Gym memberships are increasing.
It is an annual event as the year closes out and resolutions are made to lose that extra weight.
However, this year there is a twist.
The push to join a gym began earlier than normal. The retail foot traffic analytics firm Placer.ai notes there was an 18% increase in gym visits in the U.S. from March to August this year compared to pre-Covid 2019.
Planet Fitness has done well locally and nationally. In an August news release, Planet Fitness’ Chief Executive Officer Chris Rondeau said, “During the second quarter, our join trend returned to pre-pandemic seasonality with the addition of about 300,000 net new members.”
Bret Woodfall, assistant manager of the Daytona Beach Planet Fitness said the news applies to them, “We have been showing a growth at a higher level than we’ve anticipated.”
What’s behind the trend?
“It’s suddenly cool to be fit,” said Chase Prieto, general manager of LA Fitness in Port Orange. “A lot of people are seeing the real benefits of it. But at the same time, the people who aren’t really seeing the benefits of it are still joining because it’s the cool thing to do.”
He credits social media for helping to create this trend.
Social media’s influence on gym going has become a big enough factor that Gymage in South Beach designed their facility for content creators. They encourage selfies, bringing your own tripod and offer a website link for creators to reserve a shooting day.
Another motivating factor to sign up at a gym is better health for the sake of family.
Mr. Woodfall related a conversation with a Planet Fitness member who saw a commercial of a grandparent lifting his grandchild so the child could put a star on the top of the Christmas tree. The gym-goer “talked about that and how he wants to be in shape for his grandkids so he can play with them properly. You see a lot of family driven motivation like that.”
Long-time gym members can’t help but notice the foot traffic in the early months of a new year and how it attenuates as winter turns to spring. The talk among regulars is this annual phenomenon is good for business. Collect an annual gym membership, have the member stop showing up; there isn’t any wear and tear on the equipment, yet the gym profits through the membership dues.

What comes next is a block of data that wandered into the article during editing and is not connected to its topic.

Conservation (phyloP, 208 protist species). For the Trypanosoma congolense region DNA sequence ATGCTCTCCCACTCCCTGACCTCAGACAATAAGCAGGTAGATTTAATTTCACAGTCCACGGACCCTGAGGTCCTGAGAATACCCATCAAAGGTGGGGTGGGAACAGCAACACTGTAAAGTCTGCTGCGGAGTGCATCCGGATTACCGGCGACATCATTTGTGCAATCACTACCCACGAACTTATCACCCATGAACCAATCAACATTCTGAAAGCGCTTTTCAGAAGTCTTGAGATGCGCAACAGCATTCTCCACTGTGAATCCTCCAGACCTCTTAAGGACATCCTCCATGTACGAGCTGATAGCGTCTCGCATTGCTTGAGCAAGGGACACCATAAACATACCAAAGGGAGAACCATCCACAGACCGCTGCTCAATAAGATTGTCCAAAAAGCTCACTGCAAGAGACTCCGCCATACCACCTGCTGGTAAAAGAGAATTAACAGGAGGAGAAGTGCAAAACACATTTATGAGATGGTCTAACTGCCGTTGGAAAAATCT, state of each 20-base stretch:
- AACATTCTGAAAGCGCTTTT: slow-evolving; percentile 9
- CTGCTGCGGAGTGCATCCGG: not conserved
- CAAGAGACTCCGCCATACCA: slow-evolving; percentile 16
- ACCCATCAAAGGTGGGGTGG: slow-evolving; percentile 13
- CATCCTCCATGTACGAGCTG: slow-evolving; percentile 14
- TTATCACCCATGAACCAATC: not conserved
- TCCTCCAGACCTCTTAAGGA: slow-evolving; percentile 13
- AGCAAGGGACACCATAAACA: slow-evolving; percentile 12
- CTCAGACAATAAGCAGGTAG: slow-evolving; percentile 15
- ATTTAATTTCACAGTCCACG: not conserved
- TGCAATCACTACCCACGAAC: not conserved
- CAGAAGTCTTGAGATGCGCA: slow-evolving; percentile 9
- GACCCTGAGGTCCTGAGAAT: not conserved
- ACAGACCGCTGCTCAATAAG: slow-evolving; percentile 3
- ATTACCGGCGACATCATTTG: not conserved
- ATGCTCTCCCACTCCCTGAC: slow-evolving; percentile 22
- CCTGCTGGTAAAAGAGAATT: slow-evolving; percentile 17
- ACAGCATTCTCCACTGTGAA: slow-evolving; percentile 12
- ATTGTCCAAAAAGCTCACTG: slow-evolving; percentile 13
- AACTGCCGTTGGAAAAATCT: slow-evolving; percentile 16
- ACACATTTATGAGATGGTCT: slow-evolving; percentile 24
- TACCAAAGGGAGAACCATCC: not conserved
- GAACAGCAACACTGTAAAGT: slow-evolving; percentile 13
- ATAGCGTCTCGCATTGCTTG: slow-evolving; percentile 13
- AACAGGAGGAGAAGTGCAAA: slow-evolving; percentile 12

Stressing Planet Fitness memberships can be canceled anytime, Mr. Woodall said, “Most gyms are probably thrilled” a member would stop coming after a few months. “From most gym’s point of view, the (best) way to earn profit is to get money for nothing,” he said.
It isn’t necessarily laziness that stops people from following through on their New Year’s resolutions.
Mr. Prieto said people stop going to the gym because life gets in the way.
“They fall off over the next couple months (in the new year) just because they came in, did it, and then life starts hitting like it always does,” he said. “They just kind of fall off and then before they know it, they’re just not using it.”
At one point in his life, Mr. Prieto was overweight and not working out. He offered his insight on how to stay motivated. “What worked for me was instead of saying a whole big thing, like this year, I’m going to work out. I’m going to have a summer beach bod by summertime, all that kind of stuff. Instead of having that, I started with the mentality of I got to make sure I go every day.”
He drew the analogy of going to the gym as you go to work. “Start a healthy habit before you just go after a healthy idea,” Mr. Prieto suggested.
Agreeing many people who make New Year’s fitness resolutions are gone by March, Mr. Woodfall said, “It could have a lot to do with the gym they go to.”
He explained the person has to be excited to be there. If “it’s not a welcoming environment you’re going to be less engaged and you’re going to be less likely to go on a day-to-day basis. So, I think a lot of it falls on the gym, and the gym staff, (that) they go to.”
The year-long enthusiasm for going to the gym has waned recently. Placer.ai reported that across the country, there was a dip in fitness club usage for September. But history tells us that will change. “Pretty much the New Year always hits because everyone sees it as a time to reset,” Mr. Prieto said.